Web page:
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Cape Cod Catboat by Marcus Botanicus – FINISHED - Bluejacket Shipcrafters – Scale ¾”=1’


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Started on a simple kit of a Cape Cod Catboat by BlueJacket. I suggested that I built this model boat for my sister as she had one made in true scale.

 

The specs of her boat is as follows:

Cabin Catboat

18'-0" by 17'-7' by 8'-6" by 2'-0"

Scale 1/2" = 1 FT

F.C.W - April 27 - 1932

Fenwick Cushing Williams

Jones Cove, South Bristol, Maine 04568

 

History of the Catboat.

A catboat or a cat-rigged sailboat, is a sailing vessel characterized by a single mast carried well forward (typically near its bow). Generally a catboat has a light and shallow draft hull, wide beam approximately half its length, is gaff rigged, and carries a centerboard.

 

Although any boat with a single sail and a mast carried well forward is 'technically' a catboat, some catboats such as the Barnegat Bay type and more modern designs carry a Bermuda sail. A jib is sometimes added, but this may require a bowsprit, and technically creates a sloop sail-plan. A typical New England style has a very long boom that extends over the transom and may carry foresails stayed from a bowsprit.

 

It is generally accepted that the origin of the catboat type was in New York around 1840 and from there spread east and south as the virtues of the type — simplicity, ease of handling, shallow draft, large capacity — were discovered. Historically, they were used for fishing and transport in the coastal waters around Cape Cod, Narragansett Bay, New York and New Jersey. Some were fitted with bowsprits for sword fishing and others were used as 'party boats' with canvas-sided, wood-framed summer cabins that could be rolled up.

 

Designer Fenwick Williams summarized the original design philosophy as: “The ample beam made the use of stone ballast feasible the high bow provided good support for the unstayed mast the barn door rudder provided adequate strength high coamings served to keep water out of the large open cockpit side decks provided a handy ledge on which to set a lobster trap."  Modern catboat fans appreciate the catboat's traditional design and classic appearance and the features that make it a versatile recreational boat: simplicity, large capacity, shallow draft, stability, and safety in a boat that is easy to sail.

 

The Kit.

Cape Cod Catboat scale ¾”-1’

Model will be approximately 19” long, 28” high and 8” beam.

The overall kit is good. The plans are accurate and easy to read, the laser cut parts are accurate as well there is plenty of strip wood and the metal Britannia pieces look good.

 

Instructions are so-so and there not enough pictures in the manual. It is suggested this kit is for a beginner but I must disagree. The instructions on what to do is sparse or non-existent. It is pretty much a guessing game. If I have the energy I might re-write the instructions and add more pictures and submit this to Bluejacket.  The model is also of a size to be a R/C pond-boat.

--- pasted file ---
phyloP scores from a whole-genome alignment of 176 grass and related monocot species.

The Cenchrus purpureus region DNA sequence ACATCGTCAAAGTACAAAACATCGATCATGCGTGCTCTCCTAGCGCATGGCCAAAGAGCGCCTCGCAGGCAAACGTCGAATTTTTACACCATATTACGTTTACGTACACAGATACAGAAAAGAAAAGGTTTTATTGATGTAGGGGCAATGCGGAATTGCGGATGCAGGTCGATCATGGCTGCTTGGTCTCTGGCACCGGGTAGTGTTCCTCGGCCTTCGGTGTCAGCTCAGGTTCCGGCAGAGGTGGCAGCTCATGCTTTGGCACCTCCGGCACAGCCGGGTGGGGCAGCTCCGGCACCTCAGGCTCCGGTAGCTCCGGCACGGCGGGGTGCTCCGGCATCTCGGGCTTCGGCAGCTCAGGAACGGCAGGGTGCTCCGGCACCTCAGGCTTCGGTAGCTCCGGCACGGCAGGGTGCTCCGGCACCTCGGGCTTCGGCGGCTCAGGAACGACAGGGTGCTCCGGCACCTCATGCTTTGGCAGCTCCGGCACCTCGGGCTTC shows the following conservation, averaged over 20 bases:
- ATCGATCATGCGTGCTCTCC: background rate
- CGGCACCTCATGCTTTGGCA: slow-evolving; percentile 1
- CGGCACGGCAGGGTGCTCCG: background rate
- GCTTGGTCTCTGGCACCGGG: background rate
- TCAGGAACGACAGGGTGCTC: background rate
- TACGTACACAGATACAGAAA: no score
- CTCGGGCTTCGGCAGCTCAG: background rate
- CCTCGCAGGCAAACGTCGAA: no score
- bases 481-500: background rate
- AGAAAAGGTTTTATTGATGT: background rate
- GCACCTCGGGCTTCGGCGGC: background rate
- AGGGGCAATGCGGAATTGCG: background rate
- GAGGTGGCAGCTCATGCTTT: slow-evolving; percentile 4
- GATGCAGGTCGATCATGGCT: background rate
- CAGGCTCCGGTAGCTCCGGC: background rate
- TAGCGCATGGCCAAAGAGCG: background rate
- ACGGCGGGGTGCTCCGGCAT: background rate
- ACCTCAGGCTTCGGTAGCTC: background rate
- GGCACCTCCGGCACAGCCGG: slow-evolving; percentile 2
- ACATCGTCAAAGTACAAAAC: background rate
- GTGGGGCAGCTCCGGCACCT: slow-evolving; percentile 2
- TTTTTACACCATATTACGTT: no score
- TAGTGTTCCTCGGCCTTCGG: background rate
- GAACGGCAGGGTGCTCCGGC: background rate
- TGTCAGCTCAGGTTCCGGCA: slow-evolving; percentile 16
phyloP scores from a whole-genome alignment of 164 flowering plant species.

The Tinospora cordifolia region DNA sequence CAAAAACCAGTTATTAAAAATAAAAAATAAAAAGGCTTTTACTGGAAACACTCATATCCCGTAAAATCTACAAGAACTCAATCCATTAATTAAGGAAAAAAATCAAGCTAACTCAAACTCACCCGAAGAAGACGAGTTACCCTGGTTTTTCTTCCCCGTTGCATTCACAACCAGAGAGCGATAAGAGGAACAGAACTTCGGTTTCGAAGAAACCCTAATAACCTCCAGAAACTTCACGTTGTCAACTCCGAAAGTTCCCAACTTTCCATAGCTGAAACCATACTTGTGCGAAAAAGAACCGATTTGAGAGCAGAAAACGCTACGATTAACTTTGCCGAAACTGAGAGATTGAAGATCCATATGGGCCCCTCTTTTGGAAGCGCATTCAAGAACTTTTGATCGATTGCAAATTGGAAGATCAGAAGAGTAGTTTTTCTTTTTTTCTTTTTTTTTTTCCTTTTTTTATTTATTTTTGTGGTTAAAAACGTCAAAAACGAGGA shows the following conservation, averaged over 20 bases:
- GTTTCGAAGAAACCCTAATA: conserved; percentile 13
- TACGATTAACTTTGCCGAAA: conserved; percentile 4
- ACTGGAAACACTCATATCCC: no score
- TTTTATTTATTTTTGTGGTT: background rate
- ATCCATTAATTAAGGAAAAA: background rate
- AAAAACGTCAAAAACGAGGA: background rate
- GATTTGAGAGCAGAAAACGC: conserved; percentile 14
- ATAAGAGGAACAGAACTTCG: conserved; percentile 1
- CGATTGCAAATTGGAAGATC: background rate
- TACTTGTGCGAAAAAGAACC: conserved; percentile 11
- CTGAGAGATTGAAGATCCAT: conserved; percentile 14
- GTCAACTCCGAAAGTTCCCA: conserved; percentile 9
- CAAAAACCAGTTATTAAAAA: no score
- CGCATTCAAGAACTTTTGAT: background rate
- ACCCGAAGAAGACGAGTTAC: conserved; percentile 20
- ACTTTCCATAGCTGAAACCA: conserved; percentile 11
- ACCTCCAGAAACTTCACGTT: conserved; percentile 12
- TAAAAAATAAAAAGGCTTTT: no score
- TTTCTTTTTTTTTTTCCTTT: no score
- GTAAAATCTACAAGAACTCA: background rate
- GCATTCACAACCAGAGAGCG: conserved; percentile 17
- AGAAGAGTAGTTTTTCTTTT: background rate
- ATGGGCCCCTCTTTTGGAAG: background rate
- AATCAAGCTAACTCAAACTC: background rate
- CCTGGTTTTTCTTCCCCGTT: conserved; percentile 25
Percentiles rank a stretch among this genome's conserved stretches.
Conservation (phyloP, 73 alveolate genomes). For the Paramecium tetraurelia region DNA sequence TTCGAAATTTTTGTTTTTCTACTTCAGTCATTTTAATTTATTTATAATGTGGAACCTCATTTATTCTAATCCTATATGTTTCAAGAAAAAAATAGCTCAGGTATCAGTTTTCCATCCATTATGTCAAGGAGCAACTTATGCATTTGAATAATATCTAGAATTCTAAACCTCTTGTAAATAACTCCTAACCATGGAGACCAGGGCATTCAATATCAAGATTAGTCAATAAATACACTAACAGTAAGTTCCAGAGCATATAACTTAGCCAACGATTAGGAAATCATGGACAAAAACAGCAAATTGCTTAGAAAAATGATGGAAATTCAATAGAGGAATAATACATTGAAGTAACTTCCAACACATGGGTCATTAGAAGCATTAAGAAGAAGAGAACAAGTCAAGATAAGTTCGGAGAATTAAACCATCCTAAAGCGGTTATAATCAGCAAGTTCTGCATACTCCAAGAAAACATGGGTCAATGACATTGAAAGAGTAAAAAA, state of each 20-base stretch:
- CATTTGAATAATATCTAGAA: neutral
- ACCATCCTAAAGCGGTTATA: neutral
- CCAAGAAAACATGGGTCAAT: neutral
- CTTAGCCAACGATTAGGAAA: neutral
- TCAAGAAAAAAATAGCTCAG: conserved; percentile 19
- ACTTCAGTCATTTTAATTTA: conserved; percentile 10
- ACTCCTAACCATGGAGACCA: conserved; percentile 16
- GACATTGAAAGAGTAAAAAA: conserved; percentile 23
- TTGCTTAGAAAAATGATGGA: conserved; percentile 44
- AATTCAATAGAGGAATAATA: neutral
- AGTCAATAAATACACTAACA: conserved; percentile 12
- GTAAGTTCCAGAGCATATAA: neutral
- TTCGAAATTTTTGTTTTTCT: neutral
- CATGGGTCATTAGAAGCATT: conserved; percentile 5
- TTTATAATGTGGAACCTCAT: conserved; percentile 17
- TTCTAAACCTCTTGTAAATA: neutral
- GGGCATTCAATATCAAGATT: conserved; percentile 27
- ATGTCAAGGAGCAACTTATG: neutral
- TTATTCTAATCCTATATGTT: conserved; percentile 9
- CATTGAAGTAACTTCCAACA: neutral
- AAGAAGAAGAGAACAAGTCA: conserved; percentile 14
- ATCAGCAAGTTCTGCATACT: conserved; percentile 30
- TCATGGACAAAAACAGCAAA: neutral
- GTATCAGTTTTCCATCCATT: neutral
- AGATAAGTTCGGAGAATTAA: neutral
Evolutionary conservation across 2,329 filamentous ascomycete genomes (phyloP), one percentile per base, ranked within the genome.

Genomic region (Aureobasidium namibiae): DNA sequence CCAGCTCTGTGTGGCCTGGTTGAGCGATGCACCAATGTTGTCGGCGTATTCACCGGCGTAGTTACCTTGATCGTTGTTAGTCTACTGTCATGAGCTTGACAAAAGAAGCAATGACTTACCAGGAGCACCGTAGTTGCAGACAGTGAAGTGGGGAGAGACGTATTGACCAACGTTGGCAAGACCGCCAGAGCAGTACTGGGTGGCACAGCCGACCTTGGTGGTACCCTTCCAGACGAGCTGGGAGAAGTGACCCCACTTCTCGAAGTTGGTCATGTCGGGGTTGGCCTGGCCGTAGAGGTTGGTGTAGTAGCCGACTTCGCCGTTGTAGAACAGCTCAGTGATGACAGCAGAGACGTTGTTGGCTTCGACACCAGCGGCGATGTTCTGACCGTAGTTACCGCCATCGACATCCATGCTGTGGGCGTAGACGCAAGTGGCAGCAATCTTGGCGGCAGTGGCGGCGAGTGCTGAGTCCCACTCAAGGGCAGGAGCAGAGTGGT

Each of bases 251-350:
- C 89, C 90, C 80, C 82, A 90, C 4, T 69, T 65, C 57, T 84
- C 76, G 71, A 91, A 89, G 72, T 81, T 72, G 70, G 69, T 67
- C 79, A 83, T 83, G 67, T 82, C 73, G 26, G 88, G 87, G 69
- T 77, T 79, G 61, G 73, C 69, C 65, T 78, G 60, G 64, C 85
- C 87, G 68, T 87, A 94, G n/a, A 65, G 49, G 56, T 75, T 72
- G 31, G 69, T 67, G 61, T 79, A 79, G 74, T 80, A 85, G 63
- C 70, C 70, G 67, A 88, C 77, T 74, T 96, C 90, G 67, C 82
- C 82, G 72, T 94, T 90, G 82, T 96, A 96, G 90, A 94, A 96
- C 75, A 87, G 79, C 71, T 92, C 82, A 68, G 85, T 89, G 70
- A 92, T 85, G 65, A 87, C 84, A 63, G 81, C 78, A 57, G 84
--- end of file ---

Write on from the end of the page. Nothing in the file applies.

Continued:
The kit-bashing department.

I will built the kit pretty much the way it should be but will also incorporate the way my sister’s boat looks. Trying to make it look as much as her boat.

Furthermore, the blocks, cleats and chocks are from Britannia and are nice but I will not use those. I am making them from wood (more realistic). I will forego the rigging line and use the material from Chuck (Syren). Not making the mast hoops from metal wire but instead using a method by Bob F. Stropping blocks will be with rope and not wire.

 

Pictures of the actual Catboat

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Original plans used to built the boat and plans from the kit.

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Keel and other parts.

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Gluing pieces of the keel together.

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Adjusting & gluing frames.

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Adding the bilge stringers after they have been soaking in water.

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Next up was the deck and soaked that in water as well. This would bend it much easier. Also added little blocks on either side of the frame to give the deck more gluing surface.

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It is going to be a crowd. Thanks for the interest.

Overall a good kit with room to follow the instructions or room to bash. The planking is basswood and walnut. Quality material. For anyone to built this boat it is doable at all levels of experience.

 

Piet.

I thought of adding mirrors inside the cabin so you could see what is on the inside when the cabin door is open. I need to ask her what is actually in the cabin.

 

 

I think your feline Boomer will rightly want to supervise construction - it is after all a "cat" boat and not a "dog" boat!

LOL - well said

Marc

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It is going to be a crowd. Thanks for the interest.